US considered conference wreckers by EU and environmentalists

The United States has been cast as public enemy number one at The Hague’s 185 nation talks on climate change, attracting condemnation over its failure to curb greenhouse gas emissions and certain proposals aimed at breaking the international deadlock.

The US has been cast in the role of villain because of its position as the world’s number one producer of greenhouse gases, with 25% of the globe’s total and only 4% of its population, although other countries, especially Canada, are toeing the US line on emissions control at the two-week Sixth Session of the United Nations Framework Convention on Climate Change Convention Conference of the Parties (COP6).

Among the hostilities were a thinly-veiled attack on US policy by French President Jacques Chirac, and the American’s top diplomat at the conference being hit in the face by a pie. “Each American emits three times more greenhouse gases than a Frenchman,” Chirac announced at the opening of the crucial ministerial talks. “It is in the Americans, in the first place, that we place our hopes of effectively limiting greenhouse gas emissions on a global scale,” he continued. “No country can elude its share of the collective effort.”

Two days later, an environmental protester threw a custard pie in the face of Frank Loy, the US Under Secretary for Global Affairs at the State Department, who said that talks were at a serious stage and Washington wanted a deal that recognised “reality”. “On the eve of Thanksgiving, pumpkin pie would have been a more traditional choice, but what I really want is a strong agreement to fight global warming,” Loy said, attempting to make light of the affair.

The main sticking points of the conference have been the US push for international emissions trading, without having to make substantial cuts in home emissions, and for the inclusion of carbon ‘sinks’ in Kyoto’s target levels of emissions. The EU has opposed both propositions (see story in ‘Europe’ section of this week’s bulletin). Since the US agreed under the Kyoto Protocol to fix greenhouse gas emissions 7% below 1990 levels by 2008-12, they have already jumped to 21.8%, one of the world’s highest increases. Canada’s emissions, agreed at a 6% drop have likewise increased by 17.1% above target thus far (see related story).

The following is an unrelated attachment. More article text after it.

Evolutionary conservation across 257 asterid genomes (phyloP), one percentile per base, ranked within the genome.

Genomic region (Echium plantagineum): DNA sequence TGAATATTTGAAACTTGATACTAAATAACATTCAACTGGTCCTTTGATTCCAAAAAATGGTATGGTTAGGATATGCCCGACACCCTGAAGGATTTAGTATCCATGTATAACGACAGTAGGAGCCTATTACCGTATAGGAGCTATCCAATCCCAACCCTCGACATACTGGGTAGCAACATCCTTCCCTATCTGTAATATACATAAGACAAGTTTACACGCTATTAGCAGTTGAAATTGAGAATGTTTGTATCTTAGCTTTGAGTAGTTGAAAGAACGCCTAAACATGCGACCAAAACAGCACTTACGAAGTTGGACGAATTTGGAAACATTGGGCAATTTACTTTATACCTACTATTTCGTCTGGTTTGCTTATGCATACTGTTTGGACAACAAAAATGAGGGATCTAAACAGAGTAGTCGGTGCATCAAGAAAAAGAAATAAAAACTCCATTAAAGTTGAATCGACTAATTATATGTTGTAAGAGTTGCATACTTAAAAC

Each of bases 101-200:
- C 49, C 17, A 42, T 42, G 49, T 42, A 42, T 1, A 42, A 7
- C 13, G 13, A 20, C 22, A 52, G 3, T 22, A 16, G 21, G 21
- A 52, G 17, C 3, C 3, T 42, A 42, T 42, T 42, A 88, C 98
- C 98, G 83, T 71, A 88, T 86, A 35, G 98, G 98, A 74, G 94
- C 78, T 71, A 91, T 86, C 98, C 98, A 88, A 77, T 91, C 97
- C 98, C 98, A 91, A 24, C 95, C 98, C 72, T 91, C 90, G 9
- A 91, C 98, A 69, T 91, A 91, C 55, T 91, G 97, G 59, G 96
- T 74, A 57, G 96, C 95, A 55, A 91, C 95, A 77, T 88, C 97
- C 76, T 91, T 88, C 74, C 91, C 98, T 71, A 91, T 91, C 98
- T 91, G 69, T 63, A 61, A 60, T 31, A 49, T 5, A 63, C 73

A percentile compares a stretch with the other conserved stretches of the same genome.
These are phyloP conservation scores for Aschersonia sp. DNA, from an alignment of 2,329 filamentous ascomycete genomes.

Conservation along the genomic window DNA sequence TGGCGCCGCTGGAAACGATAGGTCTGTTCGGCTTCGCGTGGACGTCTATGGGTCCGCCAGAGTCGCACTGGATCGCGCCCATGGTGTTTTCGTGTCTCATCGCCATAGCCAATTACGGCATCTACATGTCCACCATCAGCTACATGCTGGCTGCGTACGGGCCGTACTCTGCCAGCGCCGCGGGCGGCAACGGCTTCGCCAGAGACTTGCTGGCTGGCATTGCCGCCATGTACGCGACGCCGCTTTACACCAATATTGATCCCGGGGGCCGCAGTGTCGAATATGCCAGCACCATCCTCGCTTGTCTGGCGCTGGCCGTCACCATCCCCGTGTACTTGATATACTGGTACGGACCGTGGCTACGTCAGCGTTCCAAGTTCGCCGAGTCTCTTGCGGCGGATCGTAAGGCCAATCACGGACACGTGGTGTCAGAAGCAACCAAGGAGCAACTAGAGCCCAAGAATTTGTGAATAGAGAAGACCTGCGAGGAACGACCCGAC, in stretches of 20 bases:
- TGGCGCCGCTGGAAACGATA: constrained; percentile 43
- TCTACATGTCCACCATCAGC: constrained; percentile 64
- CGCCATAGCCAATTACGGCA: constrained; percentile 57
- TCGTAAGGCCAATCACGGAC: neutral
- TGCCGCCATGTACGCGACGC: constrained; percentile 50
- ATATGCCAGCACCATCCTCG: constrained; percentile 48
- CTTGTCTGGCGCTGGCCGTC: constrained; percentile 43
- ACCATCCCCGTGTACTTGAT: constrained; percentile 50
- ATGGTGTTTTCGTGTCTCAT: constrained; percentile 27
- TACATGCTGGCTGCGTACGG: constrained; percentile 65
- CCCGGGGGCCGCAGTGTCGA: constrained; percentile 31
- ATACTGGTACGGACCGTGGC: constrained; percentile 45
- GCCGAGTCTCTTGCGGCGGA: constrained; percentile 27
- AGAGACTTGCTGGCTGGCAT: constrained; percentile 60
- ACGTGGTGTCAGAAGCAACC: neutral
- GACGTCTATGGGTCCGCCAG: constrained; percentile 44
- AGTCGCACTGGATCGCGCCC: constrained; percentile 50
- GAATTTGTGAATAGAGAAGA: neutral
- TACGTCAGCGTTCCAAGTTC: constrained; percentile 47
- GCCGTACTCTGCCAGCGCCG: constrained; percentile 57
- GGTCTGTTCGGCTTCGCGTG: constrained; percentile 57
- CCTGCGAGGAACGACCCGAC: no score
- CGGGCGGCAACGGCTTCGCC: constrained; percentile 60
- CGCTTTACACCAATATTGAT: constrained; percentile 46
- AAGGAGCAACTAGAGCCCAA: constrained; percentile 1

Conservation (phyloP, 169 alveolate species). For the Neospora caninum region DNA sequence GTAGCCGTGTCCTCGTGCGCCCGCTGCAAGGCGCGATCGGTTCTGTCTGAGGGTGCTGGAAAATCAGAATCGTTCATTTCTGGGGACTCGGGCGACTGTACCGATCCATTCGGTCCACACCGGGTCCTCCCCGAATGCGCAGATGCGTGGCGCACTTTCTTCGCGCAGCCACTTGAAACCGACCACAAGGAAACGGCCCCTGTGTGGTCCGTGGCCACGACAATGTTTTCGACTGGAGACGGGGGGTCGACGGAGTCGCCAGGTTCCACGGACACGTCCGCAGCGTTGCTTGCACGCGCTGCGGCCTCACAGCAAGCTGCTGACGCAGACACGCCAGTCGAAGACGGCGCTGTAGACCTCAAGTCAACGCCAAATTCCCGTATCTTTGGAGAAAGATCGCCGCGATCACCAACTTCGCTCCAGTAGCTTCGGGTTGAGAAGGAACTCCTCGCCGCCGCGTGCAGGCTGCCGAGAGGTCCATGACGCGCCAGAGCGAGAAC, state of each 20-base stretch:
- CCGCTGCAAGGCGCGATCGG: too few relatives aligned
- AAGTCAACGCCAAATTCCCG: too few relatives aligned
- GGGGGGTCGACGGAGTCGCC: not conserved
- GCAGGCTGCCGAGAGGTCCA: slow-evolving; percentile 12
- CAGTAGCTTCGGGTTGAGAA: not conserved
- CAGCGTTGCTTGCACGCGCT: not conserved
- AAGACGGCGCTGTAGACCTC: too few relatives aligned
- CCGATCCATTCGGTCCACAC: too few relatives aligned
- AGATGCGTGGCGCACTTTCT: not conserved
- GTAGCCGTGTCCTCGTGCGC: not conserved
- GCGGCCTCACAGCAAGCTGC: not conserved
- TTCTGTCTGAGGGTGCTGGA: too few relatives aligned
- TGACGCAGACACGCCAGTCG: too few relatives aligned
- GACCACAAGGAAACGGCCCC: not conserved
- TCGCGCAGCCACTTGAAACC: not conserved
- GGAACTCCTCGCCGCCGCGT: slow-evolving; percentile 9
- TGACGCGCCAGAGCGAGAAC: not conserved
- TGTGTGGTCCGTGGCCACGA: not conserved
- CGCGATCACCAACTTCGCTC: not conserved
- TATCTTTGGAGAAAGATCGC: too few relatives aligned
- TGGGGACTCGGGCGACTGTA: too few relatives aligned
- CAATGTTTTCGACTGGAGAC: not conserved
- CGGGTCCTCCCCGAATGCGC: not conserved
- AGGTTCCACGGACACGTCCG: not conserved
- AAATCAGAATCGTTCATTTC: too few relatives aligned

Loy announced that the US negotiating team had modified its position on carbon ‘sinks’ to appease EU protests saying that it was offering to cut the use of sinks from 300 million tonnes a year, the maximum scientifically possible, to 125 million tonnes.” The new plan takes in a smaller part (of carbon) than is actually being sequestered in our forests,” Loy said. “It’s one of the most important issues of this protocol and I hope that it’s closer to resolution than before.” This would mean that the US would be about 20% nearer to meeting its Kyoto targets, the US delegation said.

However, it was not only the EU and developing nations which continued to have serious reservations about the plan. Senator John Kerry, a Massachusetts Democrat who helped negotiate the Kyoto Protocol terms, said that the ‘sinks’ proposal would allow the US to increase greenhouse gases by 1% above 1990 levels. “Some sinks clearly must be counted, but they should be in line with the spirit of the Kyoto agreement,” he said. “Any retrenchment diminishes our credibility on other proposals” and raises “understandable suspicion that they are mere loopholes.”

French Environment Minister Dominique Voynet commented that the United States was looking increasingly isolated in its push for countries to claim their own forests’ natural absorption of carbon dioxide as credits against emissions targets. The developing country bloc G77, as well as Russia and Eastern European countries, all said they opposed the US’ sinks proposal in a ministerial meeting.

The US’s push, along with Canada and Australia, for a big role for international emissions trading with countries not using up their quota of greenhouse gases was also frowned upon, especially by the EU which wants those nations required to make emissions cuts to make at least half of them at home. The US’s proposed emissions credits system would allow it to avoid unpopular steps at home, such as higher energy taxes on industry and consumers.

Another proposal for an increased role for nuclear power in developing countries made by the United States and Japan likewise met a swift denunciation from the United Nations. “I’m utterly convinced that it (nuclear power) should not be included in any type of (agreement),” UN negotiator Klaus Toepfer told reporters.

At the time of publishing edie,the final outcome of the COP6 talks was still unclear, with even the conference president Jan Pronk saying that the chances of a successful outcome were no higher than 50-50. Please see next week’s bulletin for an update.

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